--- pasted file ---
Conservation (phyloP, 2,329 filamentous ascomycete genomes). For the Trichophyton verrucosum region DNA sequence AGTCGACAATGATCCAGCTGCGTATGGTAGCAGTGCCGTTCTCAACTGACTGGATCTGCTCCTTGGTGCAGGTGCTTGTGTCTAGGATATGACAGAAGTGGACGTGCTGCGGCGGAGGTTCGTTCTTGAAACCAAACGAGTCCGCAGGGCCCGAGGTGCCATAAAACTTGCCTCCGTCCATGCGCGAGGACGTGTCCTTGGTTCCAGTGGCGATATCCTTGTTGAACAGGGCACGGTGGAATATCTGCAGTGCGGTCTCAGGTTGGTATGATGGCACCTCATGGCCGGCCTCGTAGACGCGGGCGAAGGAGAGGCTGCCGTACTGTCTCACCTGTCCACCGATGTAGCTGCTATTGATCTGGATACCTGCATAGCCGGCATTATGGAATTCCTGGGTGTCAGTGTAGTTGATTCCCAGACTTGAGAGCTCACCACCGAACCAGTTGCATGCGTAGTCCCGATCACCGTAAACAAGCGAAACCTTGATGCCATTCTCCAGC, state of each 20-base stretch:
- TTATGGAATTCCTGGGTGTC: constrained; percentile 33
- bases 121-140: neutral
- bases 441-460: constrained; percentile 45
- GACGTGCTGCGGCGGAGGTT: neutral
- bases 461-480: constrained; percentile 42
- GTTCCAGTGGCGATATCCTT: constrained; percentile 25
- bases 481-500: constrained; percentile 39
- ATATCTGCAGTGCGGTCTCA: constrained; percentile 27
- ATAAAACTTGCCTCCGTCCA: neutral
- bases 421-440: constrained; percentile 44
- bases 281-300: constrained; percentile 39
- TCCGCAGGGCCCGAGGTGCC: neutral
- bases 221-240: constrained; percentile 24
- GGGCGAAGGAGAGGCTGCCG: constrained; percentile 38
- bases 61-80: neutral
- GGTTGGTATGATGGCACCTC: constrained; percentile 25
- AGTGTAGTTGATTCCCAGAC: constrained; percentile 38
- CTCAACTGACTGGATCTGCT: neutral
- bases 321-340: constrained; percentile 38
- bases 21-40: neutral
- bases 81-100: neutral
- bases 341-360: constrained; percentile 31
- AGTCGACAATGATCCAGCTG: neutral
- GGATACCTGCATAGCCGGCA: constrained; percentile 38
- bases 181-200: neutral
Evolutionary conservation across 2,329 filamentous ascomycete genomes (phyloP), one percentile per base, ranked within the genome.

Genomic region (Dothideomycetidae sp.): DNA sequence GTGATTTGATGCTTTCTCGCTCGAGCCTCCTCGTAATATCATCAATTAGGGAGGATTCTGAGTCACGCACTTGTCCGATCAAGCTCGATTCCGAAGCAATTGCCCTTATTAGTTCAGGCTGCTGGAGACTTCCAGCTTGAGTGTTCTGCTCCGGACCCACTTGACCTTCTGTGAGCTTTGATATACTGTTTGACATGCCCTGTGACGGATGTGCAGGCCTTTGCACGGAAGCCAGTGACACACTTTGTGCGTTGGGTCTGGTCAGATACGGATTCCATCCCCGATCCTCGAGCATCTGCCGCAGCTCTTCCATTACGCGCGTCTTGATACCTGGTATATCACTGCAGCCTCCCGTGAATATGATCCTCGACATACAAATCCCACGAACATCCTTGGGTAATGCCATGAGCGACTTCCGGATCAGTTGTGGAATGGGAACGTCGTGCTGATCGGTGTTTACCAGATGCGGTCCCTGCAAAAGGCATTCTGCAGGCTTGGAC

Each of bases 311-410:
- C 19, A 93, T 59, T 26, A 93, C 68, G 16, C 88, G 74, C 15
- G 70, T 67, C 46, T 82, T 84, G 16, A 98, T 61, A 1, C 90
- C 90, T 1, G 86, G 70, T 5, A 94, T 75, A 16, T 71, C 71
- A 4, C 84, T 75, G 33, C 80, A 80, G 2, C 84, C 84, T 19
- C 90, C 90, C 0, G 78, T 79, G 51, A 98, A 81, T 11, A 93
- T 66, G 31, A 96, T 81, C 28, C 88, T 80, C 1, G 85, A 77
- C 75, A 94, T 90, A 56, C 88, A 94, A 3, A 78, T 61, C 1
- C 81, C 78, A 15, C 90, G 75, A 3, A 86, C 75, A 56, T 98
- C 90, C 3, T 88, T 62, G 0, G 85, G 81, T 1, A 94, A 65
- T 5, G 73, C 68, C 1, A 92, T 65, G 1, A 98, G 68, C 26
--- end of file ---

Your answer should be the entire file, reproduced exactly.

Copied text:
Conservation (phyloP, 2,329 filamentous ascomycete genomes). For the Trichophyton verrucosum region DNA sequence AGTCGACAATGATCCAGCTGCGTATGGTAGCAGTGCCGTTCTCAACTGACTGGATCTGCTCCTTGGTGCAGGTGCTTGTGTCTAGGATATGACAGAAGTGGACGTGCTGCGGCGGAGGTTCGTTCTTGAAACCAAACGAGTCCGCAGGGCCCGAGGTGCCATAAAACTTGCCTCCGTCCATGCGCGAGGACGTGTCCTTGGTTCCAGTGGCGATATCCTTGTTGAACAGGGCACGGTGGAATATCTGCAGTGCGGTCTCAGGTTGGTATGATGGCACCTCATGGCCGGCCTCGTAGACGCGGGCGAAGGAGAGGCTGCCGTACTGTCTCACCTGTCCACCGATGTAGCTGCTATTGATCTGGATACCTGCATAGCCGGCATTATGGAATTCCTGGGTGTCAGTGTAGTTGATTCCCAGACTTGAGAGCTCACCACCGAACCAGTTGCATGCGTAGTCCCGATCACCGTAAACAAGCGAAACCTTGATGCCATTCTCCAGC, state of each 20-base stretch:
- TTATGGAATTCCTGGGTGTC: constrained; percentile 33
- bases 121-140: neutral
- bases 441-460: constrained; percentile 45
- GACGTGCTGCGGCGGAGGTT: neutral
- bases 461-480: constrained; percentile 42
- GTTCCAGTGGCGATATCCTT: constrained; percentile 25
- bases 481-500: constrained; percentile 39
- ATATCTGCAGTGCGGTCTCA: constrained; percentile 27
- ATAAAACTTGCCTCCGTCCA: neutral
- bases 421-440: constrained; percentile 44
- bases 281-300: constrained; percentile 39
- TCCGCAGGGCCCGAGGTGCC: neutral
- bases 221-240: constrained; percentile 24
- GGGCGAAGGAGAGGCTGCCG: constrained; percentile 38
- bases 61-80: neutral
- GGTTGGTATGATGGCACCTC: constrained; percentile 25
- AGTGTAGTTGATTCCCAGAC: constrained; percentile 38
- CTCAACTGACTGGATCTGCT: neutral
- bases 321-340: constrained; percentile 38
- bases 21-40: neutral
- bases 81-100: neutral
- bases 341-360: constrained; percentile 31
- AGTCGACAATGATCCAGCTG: neutral
- GGATACCTGCATAGCCGGCA: constrained; percentile 38
- bases 181-200: neutral
Evolutionary conservation across 2,329 filamentous ascomycete genomes (phyloP), one percentile per base, ranked within the genome.

Genomic region (Dothideomycetidae sp.): DNA sequence GTGATTTGATGCTTTCTCGCTCGAGCCTCCTCGTAATATCATCAATTAGGGAGGATTCTGAGTCACGCACTTGTCCGATCAAGCTCGATTCCGAAGCAATTGCCCTTATTAGTTCAGGCTGCTGGAGACTTCCAGCTTGAGTGTTCTGCTCCGGACCCACTTGACCTTCTGTGAGCTTTGATATACTGTTTGACATGCCCTGTGACGGATGTGCAGGCCTTTGCACGGAAGCCAGTGACACACTTTGTGCGTTGGGTCTGGTCAGATACGGATTCCATCCCCGATCCTCGAGCATCTGCCGCAGCTCTTCCATTACGCGCGTCTTGATACCTGGTATATCACTGCAGCCTCCCGTGAATATGATCCTCGACATACAAATCCCACGAACATCCTTGGGTAATGCCATGAGCGACTTCCGGATCAGTTGTGGAATGGGAACGTCGTGCTGATCGGTGTTTACCAGATGCGGTCCCTGCAAAAGGCATTCTGCAGGCTTGGAC

Each of bases 311-410:
- C 19, A 93, T 59, T 26, A 93, C 68, G 16, C 88, G 74, C 15
- G 70, T 67, C 46, T 82, T 84, G 16, A 98, T 61, A 1, C 90
- C 90, T 1, G 86, G 70, T 5, A 94, T 75, A 16, T 71, C 71
- A 4, C 84, T 75, G 33, C 80, A 80, G 2, C 84, C 84, T 19
- C 90, C 90, C 0, G 78, T 79, G 51, A 98, A 81, T 11, A 93
- T 66, G 31, A 96, T 81, C 28, C 88, T 80, C 1, G 85, A 77
- C 75, A 94, T 90, A 56, C 88, A 94, A 3, A 78, T 61, C 1
- C 81, C 78, A 15, C 90, G 75, A 3, A 86, C 75, A 56, T 98
- C 90, C 3, T 88, T 62, G 0, G 85, G 81, T 1, A 94, A 65
- T 5, G 73, C 68, C 1, A 92, T 65, G 1, A 98, G 68, C 26